Targeting civilians is a war crime. But what if there are civilians in or near a legitimate military target? This is where something in the laws of war called “proportionality” comes into play. As in, the military advantage must be proportionate to the loss of civilian life.

This just about sums up the discourse. Wholesale killing of Israelis: brutal. Wholesale killing of Palestinians: well, sometimes these things are inevitable, aren’t they, so the correct question to ask is about proportionality. The reaction to the killing of Israelis: visceral. The reaction to the killing of Palestinians: wrapped carefully in euphemism, almost mathematical. The “disregarding, essentializing, denuding the humanity” of a people that Edward Said described 45 years ago, continues.

Erasing a people also requires erasing history and memory. When you’re effectively banned from chanting “From the river to the sea, Palestine will be free,” what you’re being told is this: Don’t bring up anything pre-1948, or pre-1967, for that matter. Because if you start talking about history, you might start to see (among other things) the parallels between how Haifa was forcibly depopulated in 1948 and how Gaza is being forcibly depopulated in 2023: the warnings to leave, backed by the threat (soon carried out) of imminent indiscriminate bombing. Which is why, to borrow Arundhati Roy’s phrase, the powers-that-be always want to be the ones to “decide the most convenient place on which to airdrop history’s markers.” In this instance, they want history to begin on October 7, 2023, to sever the event from all that came before.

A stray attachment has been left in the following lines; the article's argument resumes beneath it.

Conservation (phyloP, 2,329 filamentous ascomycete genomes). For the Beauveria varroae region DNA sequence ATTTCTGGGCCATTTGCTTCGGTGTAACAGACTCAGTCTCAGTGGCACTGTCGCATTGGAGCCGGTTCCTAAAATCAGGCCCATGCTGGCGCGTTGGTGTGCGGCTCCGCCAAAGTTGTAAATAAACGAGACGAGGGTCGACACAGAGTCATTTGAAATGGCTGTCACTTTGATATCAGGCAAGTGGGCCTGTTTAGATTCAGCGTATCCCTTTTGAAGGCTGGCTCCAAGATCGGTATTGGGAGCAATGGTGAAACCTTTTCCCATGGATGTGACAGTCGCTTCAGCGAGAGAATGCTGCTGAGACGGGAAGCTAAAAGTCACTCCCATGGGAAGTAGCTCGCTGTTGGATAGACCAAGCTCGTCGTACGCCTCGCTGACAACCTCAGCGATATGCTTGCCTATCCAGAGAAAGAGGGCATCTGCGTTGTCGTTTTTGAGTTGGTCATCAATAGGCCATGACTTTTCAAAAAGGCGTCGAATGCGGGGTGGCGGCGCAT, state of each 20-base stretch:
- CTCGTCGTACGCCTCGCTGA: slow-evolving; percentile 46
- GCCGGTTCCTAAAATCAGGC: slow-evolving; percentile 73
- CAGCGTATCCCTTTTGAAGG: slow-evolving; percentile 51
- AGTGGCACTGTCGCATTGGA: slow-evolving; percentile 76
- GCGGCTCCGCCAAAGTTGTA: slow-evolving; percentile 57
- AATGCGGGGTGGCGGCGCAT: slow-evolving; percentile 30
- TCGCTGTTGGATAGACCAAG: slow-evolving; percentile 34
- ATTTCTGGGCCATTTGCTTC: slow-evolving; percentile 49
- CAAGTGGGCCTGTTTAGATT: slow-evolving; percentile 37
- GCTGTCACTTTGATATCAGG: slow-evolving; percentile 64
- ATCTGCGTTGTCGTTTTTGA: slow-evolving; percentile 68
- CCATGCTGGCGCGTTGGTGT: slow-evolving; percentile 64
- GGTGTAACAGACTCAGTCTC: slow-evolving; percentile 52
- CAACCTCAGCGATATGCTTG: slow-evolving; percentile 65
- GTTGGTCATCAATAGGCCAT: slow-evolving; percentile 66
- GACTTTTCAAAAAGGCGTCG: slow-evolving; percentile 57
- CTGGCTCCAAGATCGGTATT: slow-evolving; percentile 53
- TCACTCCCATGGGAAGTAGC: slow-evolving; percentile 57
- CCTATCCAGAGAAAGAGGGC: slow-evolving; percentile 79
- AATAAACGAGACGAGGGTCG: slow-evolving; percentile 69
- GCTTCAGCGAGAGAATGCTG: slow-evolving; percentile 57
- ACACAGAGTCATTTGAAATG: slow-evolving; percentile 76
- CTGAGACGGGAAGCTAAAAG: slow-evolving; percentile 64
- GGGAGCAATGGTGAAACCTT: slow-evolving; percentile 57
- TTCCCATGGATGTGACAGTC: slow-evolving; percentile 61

What do you do, then, faced with all of this? Do you close your eyes to the death and destruction being rained down on 2 million people? Do you quibble over whether activists should continue using a slogan that has become “controversial”? Do you accept as unremarkable the near-total absence of the Palestinian from the dominant narrative of what we’re witnessing? Or, do you use what you have—your voice, your body, money, access—to refuse to participate in the collective amnesia and erasure?

*For a history of Israel’s manifest-destinying itself into Palestine, facilitated by a consistent denial of the peoplehood of Palestine’s Indigenous population, see Rashid Khalidi’s The Hundred Years’ War on Palestine: A History of Settler Colonialism and Resistance, 1917-2017.

**What you won’t hear from those who dehumanize even Palestinian children this way, is that no group of people has a monopoly on tribal hate and indoctrination. See, for example, Nathan Thrall’s A Day in the Life of Abed Salama, which chronicles a horrific school bus accident outside Jerusalem in 2012 and the apartheid that bred conditions ripe for such an accident and the resulting deaths. Thrall writes about Israeli middle school and high school students who openly expressed glee on social media when they heard that the accident had burned several small Palestinian children to death.